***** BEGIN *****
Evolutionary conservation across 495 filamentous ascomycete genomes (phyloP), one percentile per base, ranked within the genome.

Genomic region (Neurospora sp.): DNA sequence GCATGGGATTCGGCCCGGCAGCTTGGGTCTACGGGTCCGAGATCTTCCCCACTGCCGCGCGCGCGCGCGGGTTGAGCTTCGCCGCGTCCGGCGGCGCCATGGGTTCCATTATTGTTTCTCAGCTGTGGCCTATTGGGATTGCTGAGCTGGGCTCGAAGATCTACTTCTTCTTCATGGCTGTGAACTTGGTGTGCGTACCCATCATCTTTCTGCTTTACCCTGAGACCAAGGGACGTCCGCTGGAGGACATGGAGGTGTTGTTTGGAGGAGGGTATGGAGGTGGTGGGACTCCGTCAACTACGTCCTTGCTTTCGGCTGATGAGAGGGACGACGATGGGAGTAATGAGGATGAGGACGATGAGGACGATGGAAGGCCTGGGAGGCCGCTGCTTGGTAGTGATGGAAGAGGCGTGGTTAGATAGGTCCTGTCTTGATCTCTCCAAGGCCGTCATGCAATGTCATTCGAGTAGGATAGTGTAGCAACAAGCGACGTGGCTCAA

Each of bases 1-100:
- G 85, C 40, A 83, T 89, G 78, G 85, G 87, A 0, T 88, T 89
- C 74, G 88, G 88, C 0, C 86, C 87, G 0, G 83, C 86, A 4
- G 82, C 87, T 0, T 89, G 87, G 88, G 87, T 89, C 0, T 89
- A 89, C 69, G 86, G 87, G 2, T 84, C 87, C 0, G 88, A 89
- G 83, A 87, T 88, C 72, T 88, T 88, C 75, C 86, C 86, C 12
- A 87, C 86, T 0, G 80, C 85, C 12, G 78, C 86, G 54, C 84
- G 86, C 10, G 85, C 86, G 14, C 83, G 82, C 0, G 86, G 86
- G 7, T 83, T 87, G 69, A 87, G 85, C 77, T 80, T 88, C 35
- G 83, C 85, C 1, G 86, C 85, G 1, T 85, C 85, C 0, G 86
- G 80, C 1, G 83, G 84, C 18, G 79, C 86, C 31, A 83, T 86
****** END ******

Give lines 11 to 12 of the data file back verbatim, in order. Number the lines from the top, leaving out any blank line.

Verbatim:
- G 7, T 83, T 87, G 69, A 87, G 85, C 77, T 80, T 88, C 35
- G 83, C 85, C 1, G 86, C 85, G 1, T 85, C 85, C 0, G 86